January 10, 2013
Working as a speech therapist in home health care, I sometimes have days that feel like Groundhog Day — same drive, same kids and same progress. But there are other days – such as the one I had on Dec. 6, 2012 — when the routine changes and I rediscover just how special my job truly is.
Prior to Dec. 6, I had been seeing a pediatric client for several months for articulation. For whatever reason, he had a lot of difficulty producing his /r/ sound – after all, it IS one of the hardest sounds to make!
Since he is an older child, we tended to focus a lot on articulation drilling. Usually, he was very motivated and optimistic, but on this particular day, he began to show signs of frustration: head on table, lowered voice and tears in his eyes.
As a therapist, you learn to pick up on these behaviors and back off before the child completely shuts down. I sat back quietly for a few moments and then told him, “OK, let’s take a break and just talk. What’s going on?”
With tears welling up in his eyes, he asked me some tough questions: “Why am I so different? Why can’t I talk normally like you and my friends?”
Wow! As a therapist, this broke my heart. I knew that we were done drilling for the day. This child had reached his breaking point and just needed to talk.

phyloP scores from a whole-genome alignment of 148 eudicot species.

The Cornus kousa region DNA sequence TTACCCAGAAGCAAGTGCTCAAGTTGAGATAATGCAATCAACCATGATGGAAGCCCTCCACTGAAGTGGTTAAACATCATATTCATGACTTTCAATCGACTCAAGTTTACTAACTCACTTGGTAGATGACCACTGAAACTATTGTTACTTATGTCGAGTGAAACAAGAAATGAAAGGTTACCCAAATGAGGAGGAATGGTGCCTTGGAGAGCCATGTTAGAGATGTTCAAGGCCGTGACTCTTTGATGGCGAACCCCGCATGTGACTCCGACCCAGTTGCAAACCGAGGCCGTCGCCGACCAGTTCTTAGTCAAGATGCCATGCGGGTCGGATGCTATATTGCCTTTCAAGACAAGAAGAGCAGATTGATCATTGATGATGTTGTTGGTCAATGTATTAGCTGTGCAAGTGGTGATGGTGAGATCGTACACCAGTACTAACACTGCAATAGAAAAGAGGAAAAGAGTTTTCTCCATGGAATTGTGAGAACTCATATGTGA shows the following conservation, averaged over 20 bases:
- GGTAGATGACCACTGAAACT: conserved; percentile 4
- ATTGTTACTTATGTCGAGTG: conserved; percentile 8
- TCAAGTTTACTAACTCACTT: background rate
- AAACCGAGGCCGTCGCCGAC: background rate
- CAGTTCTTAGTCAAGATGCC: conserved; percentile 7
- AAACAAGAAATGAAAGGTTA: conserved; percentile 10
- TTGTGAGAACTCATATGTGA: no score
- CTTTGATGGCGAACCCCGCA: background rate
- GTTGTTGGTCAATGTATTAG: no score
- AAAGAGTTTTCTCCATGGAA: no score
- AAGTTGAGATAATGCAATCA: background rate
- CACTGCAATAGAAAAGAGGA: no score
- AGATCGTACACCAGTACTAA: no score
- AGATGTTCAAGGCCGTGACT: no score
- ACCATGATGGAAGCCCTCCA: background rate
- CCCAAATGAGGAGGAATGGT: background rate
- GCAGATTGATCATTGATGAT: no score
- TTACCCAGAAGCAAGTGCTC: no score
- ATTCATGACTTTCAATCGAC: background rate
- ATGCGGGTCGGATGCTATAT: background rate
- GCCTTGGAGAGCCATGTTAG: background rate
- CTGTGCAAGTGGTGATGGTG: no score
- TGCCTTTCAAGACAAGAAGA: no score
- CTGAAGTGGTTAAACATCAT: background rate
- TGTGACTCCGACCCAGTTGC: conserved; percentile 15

I explained to him the technicalities of our speech and language development. I then told him that we are all different in our own special ways, which is actually a good thing! We all have things we can work on, but we have to focus on our strengths.
I also promised him that his speech would get better as long as he stayed motivated and practiced.
I further explained that we each have certain gifts, and when everyone’s gifts come together, it makes for a pretty incredible world to live in. If everyone were the same, then the world would be a very boring place. Since my client is a very talented artist, this seemed to strike a chord with him.
That day, while helping a child improve his speech, I was the one who learned a valuable lesson: sometimes children need to be reminded of their strengths. Even though they are tiny and young, they are people, too, and can be their own worst critics. It’s up to us to help them see what makes them so very special.
– Amanda Green, B.S.
Speech-Language Pathology Assistant